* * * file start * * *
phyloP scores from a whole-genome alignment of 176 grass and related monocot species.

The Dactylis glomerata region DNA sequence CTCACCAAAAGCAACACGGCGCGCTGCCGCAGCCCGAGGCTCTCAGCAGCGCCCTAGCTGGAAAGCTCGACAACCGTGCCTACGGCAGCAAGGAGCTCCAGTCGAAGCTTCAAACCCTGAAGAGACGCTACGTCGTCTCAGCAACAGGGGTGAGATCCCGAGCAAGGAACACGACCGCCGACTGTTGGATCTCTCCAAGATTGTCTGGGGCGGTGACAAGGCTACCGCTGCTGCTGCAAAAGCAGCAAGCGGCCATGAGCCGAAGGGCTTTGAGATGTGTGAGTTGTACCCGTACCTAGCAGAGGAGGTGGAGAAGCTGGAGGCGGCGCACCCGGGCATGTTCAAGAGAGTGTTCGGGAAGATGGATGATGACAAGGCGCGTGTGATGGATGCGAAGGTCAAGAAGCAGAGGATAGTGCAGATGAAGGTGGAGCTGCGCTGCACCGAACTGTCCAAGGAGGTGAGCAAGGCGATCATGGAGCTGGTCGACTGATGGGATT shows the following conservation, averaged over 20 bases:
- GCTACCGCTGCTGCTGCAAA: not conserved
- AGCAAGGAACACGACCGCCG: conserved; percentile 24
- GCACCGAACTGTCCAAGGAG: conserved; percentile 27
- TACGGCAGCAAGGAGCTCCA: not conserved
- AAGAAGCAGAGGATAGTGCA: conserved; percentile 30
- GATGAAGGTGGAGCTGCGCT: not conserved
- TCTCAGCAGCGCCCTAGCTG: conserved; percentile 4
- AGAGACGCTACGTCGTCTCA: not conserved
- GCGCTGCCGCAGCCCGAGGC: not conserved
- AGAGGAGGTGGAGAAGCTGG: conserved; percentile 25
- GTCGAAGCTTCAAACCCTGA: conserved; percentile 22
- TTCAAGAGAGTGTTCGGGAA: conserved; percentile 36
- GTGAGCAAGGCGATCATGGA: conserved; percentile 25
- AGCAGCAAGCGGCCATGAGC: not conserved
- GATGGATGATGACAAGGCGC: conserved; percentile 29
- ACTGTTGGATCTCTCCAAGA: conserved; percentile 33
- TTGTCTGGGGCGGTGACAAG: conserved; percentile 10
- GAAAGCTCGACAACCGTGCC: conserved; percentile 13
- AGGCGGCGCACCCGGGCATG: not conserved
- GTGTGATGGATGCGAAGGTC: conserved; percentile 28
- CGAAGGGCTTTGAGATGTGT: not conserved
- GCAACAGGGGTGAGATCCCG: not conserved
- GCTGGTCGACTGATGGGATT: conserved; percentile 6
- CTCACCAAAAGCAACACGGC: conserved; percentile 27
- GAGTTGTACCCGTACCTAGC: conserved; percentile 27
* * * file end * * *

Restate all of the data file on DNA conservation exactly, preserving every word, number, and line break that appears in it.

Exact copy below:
phyloP scores from a whole-genome alignment of 176 grass and related monocot species.

The Dactylis glomerata region DNA sequence CTCACCAAAAGCAACACGGCGCGCTGCCGCAGCCCGAGGCTCTCAGCAGCGCCCTAGCTGGAAAGCTCGACAACCGTGCCTACGGCAGCAAGGAGCTCCAGTCGAAGCTTCAAACCCTGAAGAGACGCTACGTCGTCTCAGCAACAGGGGTGAGATCCCGAGCAAGGAACACGACCGCCGACTGTTGGATCTCTCCAAGATTGTCTGGGGCGGTGACAAGGCTACCGCTGCTGCTGCAAAAGCAGCAAGCGGCCATGAGCCGAAGGGCTTTGAGATGTGTGAGTTGTACCCGTACCTAGCAGAGGAGGTGGAGAAGCTGGAGGCGGCGCACCCGGGCATGTTCAAGAGAGTGTTCGGGAAGATGGATGATGACAAGGCGCGTGTGATGGATGCGAAGGTCAAGAAGCAGAGGATAGTGCAGATGAAGGTGGAGCTGCGCTGCACCGAACTGTCCAAGGAGGTGAGCAAGGCGATCATGGAGCTGGTCGACTGATGGGATT shows the following conservation, averaged over 20 bases:
- GCTACCGCTGCTGCTGCAAA: not conserved
- AGCAAGGAACACGACCGCCG: conserved; percentile 24
- GCACCGAACTGTCCAAGGAG: conserved; percentile 27
- TACGGCAGCAAGGAGCTCCA: not conserved
- AAGAAGCAGAGGATAGTGCA: conserved; percentile 30
- GATGAAGGTGGAGCTGCGCT: not conserved
- TCTCAGCAGCGCCCTAGCTG: conserved; percentile 4
- AGAGACGCTACGTCGTCTCA: not conserved
- GCGCTGCCGCAGCCCGAGGC: not conserved
- AGAGGAGGTGGAGAAGCTGG: conserved; percentile 25
- GTCGAAGCTTCAAACCCTGA: conserved; percentile 22
- TTCAAGAGAGTGTTCGGGAA: conserved; percentile 36
- GTGAGCAAGGCGATCATGGA: conserved; percentile 25
- AGCAGCAAGCGGCCATGAGC: not conserved
- GATGGATGATGACAAGGCGC: conserved; percentile 29
- ACTGTTGGATCTCTCCAAGA: conserved; percentile 33
- TTGTCTGGGGCGGTGACAAG: conserved; percentile 10
- GAAAGCTCGACAACCGTGCC: conserved; percentile 13
- AGGCGGCGCACCCGGGCATG: not conserved
- GTGTGATGGATGCGAAGGTC: conserved; percentile 28
- CGAAGGGCTTTGAGATGTGT: not conserved
- GCAACAGGGGTGAGATCCCG: not conserved
- GCTGGTCGACTGATGGGATT: conserved; percentile 6
- CTCACCAAAAGCAACACGGC: conserved; percentile 27
- GAGTTGTACCCGTACCTAGC: conserved; percentile 27